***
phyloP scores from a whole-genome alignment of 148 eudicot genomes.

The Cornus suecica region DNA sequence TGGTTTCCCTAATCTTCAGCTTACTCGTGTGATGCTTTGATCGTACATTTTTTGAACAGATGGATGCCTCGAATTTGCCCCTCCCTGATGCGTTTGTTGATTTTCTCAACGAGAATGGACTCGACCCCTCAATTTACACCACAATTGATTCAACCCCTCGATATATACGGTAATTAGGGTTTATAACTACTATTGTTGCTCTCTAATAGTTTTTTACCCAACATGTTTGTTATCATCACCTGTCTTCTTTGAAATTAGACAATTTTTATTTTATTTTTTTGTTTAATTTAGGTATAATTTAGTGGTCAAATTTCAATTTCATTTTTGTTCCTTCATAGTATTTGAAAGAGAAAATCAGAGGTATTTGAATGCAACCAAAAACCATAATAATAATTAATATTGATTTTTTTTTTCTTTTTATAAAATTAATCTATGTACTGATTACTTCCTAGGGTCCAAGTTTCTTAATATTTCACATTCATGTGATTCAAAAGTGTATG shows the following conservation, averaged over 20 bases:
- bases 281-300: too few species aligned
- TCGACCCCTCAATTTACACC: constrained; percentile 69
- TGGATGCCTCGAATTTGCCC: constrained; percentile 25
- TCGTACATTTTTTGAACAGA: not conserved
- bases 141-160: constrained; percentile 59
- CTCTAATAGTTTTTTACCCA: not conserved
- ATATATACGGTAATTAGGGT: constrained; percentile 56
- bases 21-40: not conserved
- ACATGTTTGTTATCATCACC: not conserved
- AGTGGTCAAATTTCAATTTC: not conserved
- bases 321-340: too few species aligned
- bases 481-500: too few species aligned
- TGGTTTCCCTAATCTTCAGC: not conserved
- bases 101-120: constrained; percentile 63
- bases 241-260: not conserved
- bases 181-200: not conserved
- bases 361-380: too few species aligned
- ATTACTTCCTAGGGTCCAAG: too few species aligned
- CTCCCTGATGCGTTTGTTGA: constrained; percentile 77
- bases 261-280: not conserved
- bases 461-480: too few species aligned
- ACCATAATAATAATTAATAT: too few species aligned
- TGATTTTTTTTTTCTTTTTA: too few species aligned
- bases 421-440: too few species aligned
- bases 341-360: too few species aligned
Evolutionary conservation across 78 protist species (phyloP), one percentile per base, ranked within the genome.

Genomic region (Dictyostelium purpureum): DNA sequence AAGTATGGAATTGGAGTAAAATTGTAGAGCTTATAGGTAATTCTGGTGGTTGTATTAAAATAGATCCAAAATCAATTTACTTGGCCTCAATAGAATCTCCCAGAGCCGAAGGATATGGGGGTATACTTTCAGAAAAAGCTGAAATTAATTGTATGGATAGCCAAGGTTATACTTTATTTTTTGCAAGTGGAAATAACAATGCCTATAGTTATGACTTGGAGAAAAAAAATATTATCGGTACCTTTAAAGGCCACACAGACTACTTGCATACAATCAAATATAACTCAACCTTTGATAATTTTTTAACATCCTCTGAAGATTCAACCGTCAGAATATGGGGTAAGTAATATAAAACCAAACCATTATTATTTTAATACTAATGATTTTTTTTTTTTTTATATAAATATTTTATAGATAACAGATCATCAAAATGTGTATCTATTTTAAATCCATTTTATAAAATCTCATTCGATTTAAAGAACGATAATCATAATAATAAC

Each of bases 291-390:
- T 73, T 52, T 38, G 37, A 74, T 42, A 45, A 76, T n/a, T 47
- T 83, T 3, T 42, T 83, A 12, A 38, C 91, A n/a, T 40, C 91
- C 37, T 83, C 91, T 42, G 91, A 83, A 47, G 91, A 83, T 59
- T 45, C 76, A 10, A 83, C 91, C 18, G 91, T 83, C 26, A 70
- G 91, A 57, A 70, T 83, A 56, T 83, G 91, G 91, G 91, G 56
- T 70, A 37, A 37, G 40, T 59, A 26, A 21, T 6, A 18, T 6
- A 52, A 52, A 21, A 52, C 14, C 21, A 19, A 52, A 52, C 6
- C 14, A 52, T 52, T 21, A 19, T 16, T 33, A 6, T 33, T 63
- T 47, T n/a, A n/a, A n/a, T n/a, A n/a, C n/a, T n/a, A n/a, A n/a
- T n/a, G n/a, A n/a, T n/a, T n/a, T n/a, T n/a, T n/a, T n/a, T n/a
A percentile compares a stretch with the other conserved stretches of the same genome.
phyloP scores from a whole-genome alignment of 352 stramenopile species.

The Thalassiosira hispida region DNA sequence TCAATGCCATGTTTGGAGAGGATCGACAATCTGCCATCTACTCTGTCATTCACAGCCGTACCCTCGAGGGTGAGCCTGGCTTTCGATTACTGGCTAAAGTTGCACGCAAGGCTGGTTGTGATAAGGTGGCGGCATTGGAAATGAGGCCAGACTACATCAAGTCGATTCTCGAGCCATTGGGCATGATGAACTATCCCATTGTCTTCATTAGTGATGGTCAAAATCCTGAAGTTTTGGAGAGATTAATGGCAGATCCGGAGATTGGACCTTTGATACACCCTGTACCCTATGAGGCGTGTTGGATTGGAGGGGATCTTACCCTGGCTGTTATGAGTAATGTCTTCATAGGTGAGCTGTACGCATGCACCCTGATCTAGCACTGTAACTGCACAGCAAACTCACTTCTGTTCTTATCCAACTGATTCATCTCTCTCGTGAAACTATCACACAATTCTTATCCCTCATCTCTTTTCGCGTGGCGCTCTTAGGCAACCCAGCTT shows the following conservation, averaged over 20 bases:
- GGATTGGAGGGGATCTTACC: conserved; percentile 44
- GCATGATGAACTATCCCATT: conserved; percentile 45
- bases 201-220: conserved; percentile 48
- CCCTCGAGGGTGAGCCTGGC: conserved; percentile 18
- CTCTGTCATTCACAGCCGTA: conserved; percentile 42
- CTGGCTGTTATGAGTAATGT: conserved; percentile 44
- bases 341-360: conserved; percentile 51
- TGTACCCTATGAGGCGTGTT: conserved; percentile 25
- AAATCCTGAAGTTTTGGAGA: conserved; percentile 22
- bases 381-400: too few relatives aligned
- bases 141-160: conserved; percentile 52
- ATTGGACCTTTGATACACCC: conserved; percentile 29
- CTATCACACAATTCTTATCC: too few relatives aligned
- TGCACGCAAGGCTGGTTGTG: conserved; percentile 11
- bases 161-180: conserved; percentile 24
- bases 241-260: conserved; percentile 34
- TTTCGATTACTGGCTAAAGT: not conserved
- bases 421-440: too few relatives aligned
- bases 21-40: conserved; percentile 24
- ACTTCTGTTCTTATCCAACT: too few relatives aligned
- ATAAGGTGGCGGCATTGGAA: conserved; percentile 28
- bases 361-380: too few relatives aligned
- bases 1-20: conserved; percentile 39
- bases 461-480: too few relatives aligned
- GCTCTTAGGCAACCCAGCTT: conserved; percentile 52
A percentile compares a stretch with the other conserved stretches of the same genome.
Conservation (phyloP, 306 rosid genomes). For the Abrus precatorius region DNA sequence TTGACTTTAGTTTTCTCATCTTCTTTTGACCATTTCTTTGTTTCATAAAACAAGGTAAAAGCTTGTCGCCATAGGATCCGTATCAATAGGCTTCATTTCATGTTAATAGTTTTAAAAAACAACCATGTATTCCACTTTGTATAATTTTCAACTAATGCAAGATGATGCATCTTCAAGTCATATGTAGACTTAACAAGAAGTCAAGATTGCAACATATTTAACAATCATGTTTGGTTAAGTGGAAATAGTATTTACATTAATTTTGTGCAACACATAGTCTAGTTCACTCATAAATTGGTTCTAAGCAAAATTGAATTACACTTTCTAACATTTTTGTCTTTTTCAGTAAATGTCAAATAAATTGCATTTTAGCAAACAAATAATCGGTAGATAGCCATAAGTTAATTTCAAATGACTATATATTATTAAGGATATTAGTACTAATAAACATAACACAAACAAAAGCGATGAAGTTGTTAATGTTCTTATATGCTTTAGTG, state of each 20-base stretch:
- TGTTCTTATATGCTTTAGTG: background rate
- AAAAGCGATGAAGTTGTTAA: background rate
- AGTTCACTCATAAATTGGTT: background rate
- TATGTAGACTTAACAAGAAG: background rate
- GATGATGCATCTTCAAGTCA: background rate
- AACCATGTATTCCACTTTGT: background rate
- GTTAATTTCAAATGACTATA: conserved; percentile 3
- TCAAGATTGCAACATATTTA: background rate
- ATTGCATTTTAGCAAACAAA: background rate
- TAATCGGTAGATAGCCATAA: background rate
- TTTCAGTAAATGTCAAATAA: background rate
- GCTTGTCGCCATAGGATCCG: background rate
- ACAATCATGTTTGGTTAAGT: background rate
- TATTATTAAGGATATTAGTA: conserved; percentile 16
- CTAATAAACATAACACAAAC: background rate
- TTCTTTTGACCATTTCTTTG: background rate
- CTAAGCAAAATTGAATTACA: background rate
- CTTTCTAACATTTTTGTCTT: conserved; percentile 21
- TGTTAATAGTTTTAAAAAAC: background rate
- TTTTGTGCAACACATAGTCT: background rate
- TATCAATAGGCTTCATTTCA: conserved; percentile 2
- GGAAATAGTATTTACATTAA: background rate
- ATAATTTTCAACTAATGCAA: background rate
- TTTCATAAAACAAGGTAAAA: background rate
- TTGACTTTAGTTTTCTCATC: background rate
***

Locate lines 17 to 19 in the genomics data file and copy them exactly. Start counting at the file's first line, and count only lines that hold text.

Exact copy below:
- bases 241-260: not conserved
- bases 181-200: not conserved
- bases 361-380: too few species aligned